Average member rating: (6 ratings)
Would a hero like you assassinate the president of the United States to defend the right to be Powered? As the corrupt President Victon launches his oppressive campaign of Powered Regulation, your Legendary heroic rise transforms into...

The Ascot, by Duncan Bowsman
Average member rating: (25 ratings)
Anything might happen to you on the way to the convenience store. You might even run into a guy handing out cursed ascots that lead you to lost fortunes guarded by terrible monsters. Can you nab 100% of the Hizkwelderbang fortune, or...

Chemistry and Physics, by Caelyn Sandel (as Colin Sandel) and Carolyn VanEseltine
Average member rating: (20 ratings)

Suggest a game

Recommended Lists

Lock & Key appears in the following Recommended Lists:

Xyzzy "Best Individual Puzzle" winners by Nusco
All the games that won the Best Individual Puzzle award, year by year. I'll avoid giveaway spoilers in my comments, but I'll still comment on the type and difficulty of the puzzle. I'll describe the puzzles by my own categories....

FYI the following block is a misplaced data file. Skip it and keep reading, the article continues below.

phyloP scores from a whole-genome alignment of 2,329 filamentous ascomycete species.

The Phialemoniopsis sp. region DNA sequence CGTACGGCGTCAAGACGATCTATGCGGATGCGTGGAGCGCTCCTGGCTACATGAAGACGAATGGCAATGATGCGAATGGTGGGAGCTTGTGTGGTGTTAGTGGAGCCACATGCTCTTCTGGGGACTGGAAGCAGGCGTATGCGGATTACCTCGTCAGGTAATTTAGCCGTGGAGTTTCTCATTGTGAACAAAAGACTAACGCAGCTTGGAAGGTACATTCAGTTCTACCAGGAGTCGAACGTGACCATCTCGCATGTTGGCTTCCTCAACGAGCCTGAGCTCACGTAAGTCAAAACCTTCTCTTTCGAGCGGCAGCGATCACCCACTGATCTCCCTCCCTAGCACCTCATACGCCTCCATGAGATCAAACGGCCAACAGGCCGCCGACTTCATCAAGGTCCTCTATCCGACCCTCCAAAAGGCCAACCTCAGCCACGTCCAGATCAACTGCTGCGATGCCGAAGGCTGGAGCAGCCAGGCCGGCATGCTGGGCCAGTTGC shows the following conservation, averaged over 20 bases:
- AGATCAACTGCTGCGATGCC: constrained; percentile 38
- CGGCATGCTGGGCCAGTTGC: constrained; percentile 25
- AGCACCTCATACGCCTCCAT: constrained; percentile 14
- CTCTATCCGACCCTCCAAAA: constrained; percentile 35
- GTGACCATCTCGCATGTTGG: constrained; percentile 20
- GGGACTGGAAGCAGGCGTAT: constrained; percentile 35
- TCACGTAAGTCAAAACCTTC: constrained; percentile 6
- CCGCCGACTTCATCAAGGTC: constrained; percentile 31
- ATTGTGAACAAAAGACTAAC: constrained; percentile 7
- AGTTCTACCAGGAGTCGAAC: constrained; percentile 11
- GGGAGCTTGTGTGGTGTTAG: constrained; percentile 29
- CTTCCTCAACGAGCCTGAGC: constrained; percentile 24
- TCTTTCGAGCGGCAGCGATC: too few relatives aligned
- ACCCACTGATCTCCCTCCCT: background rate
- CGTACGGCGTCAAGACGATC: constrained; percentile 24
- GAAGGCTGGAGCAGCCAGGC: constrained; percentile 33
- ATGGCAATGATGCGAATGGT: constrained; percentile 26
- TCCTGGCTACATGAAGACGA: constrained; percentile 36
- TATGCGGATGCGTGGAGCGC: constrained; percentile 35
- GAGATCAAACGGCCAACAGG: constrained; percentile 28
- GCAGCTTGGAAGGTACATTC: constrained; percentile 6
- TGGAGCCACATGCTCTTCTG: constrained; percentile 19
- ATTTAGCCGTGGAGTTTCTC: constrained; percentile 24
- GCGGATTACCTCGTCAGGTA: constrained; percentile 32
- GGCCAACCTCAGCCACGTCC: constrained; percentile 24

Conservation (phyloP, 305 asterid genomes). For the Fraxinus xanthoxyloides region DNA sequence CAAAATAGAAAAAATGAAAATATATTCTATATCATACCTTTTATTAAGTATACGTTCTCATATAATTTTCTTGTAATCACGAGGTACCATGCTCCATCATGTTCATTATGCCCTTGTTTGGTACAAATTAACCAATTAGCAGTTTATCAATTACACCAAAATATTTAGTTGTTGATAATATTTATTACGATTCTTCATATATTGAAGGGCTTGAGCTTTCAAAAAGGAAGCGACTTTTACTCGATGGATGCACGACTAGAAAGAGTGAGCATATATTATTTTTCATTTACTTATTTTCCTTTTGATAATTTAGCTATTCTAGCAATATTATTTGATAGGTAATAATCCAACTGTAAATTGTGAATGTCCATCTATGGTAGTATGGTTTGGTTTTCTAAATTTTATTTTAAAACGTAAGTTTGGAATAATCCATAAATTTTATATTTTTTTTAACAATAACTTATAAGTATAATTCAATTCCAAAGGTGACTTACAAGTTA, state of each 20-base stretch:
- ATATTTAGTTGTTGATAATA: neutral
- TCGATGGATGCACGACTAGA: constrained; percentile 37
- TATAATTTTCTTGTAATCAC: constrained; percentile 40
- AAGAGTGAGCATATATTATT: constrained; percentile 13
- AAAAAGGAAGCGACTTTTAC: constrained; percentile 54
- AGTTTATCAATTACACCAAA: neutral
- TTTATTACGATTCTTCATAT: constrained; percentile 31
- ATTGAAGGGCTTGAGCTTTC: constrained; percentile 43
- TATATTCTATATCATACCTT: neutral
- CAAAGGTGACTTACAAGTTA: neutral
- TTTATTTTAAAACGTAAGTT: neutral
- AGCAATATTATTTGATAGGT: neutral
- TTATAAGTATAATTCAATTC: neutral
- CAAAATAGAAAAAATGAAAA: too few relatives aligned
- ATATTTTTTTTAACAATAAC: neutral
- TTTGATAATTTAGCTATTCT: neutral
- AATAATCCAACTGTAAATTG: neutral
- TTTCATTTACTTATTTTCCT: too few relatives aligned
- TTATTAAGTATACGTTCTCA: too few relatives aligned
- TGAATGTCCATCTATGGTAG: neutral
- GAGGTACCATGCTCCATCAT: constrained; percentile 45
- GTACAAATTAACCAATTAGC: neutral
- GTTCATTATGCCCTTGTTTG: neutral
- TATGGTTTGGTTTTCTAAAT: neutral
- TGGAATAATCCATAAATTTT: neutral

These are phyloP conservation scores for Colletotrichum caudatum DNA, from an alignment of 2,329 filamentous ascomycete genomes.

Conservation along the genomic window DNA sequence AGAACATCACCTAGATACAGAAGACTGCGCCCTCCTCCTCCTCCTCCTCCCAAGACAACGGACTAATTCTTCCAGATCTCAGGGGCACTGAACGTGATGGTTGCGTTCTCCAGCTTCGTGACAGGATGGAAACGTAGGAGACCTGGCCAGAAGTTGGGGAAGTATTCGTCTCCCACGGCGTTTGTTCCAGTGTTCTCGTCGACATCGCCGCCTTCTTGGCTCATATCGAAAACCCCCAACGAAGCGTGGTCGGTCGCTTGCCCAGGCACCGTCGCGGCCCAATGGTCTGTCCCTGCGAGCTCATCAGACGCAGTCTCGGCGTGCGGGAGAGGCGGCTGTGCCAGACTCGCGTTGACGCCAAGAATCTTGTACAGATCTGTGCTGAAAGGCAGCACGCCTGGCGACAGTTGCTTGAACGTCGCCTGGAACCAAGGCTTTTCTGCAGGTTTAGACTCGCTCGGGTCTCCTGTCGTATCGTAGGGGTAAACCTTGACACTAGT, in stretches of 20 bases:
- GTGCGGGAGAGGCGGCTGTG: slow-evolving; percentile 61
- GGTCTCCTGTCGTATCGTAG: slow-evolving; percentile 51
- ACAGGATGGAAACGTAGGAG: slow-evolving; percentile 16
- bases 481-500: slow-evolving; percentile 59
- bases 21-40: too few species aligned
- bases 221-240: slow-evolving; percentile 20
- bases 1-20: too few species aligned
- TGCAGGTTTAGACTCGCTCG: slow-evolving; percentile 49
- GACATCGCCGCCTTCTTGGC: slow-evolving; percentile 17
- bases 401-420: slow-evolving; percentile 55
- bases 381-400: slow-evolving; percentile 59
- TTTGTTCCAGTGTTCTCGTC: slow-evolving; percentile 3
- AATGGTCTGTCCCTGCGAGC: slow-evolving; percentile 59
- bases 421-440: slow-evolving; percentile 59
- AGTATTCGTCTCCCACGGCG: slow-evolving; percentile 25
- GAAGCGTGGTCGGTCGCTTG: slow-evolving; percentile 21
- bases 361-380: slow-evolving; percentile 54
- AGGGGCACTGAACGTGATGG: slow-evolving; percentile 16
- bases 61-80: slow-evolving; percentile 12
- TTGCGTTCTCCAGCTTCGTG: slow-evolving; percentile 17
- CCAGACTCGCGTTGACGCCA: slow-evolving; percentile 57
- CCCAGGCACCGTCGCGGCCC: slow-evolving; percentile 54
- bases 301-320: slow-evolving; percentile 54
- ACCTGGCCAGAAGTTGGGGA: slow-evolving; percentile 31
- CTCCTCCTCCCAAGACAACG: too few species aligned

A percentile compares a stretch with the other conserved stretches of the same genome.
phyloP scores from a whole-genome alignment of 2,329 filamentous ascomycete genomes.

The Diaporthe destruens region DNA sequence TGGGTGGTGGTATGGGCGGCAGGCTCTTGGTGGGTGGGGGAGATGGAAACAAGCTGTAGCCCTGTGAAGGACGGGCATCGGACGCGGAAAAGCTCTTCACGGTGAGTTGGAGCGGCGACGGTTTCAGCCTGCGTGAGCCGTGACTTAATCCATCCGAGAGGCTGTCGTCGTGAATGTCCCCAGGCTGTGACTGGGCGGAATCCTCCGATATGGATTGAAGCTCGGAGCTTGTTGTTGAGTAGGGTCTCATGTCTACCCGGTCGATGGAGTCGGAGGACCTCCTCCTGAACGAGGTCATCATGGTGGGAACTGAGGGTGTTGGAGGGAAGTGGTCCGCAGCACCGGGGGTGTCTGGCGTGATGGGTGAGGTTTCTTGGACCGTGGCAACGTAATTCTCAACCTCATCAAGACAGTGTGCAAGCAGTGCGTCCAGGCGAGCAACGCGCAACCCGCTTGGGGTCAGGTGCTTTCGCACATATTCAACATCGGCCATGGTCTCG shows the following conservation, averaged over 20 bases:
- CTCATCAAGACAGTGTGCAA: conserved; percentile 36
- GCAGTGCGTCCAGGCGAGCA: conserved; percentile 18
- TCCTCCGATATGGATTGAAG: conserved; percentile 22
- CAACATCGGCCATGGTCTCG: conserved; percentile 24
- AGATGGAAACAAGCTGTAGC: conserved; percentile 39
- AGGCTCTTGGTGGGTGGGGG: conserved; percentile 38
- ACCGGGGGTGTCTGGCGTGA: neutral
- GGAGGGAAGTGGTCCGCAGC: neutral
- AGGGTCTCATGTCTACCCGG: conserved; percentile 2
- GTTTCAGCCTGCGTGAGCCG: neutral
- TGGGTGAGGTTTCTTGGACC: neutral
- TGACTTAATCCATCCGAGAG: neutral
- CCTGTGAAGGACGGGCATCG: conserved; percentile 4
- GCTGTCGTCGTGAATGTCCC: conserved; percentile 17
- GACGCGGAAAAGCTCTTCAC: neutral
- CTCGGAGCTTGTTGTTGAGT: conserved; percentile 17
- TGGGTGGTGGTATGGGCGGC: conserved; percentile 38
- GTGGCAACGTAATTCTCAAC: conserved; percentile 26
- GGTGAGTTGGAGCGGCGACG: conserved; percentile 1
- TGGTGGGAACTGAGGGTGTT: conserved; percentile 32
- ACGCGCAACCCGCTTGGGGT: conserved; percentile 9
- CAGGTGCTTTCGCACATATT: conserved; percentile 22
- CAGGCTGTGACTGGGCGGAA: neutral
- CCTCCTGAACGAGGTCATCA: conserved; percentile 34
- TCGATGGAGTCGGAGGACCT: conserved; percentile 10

Some interesting games by Atropos

Zorkian fantasy games by MathBrush
My best fantasy games list is getting too long, so I decided to branch off a list of all Zorkian fantasy games. These are games that have a vague fantasy setting where anachronisms or inconsistencies are allowed, the game is goofy or...

See all lists mentioning this game

Polls

The following polls include votes for Lock & Key:

NPCs Made Easy by Sam Kabo Ashwell
A list of games which notably use elision, sleight-of-hand, cleverly framed premises, or other fiendish implementor tricks in order to include significant NPCs in the story without having to implement them in deep, complicated detail....

Outstanding individual puzzles by Jeremy Freese
I'm interested in examples of excellent individual puzzles in IF. In other words: not 'Spider and Web' so much as 'getting out of the chair' in 'Spider and Web'

IF that purposely conceals crucial player character information by Puddin Tame
IF that doesn't explicitly clue players in on knowledge they would/should have if they actually were the player character (The character's motivation, interests, relevant parts of their past etc.), which, for good or bad, results in some...

See all polls with votes for this game

Links




This is version 10 of this page, edited by Lance Campbell on 30 July 2021 at 11:12pm. - View Update History - Edit This Page - Add a News Item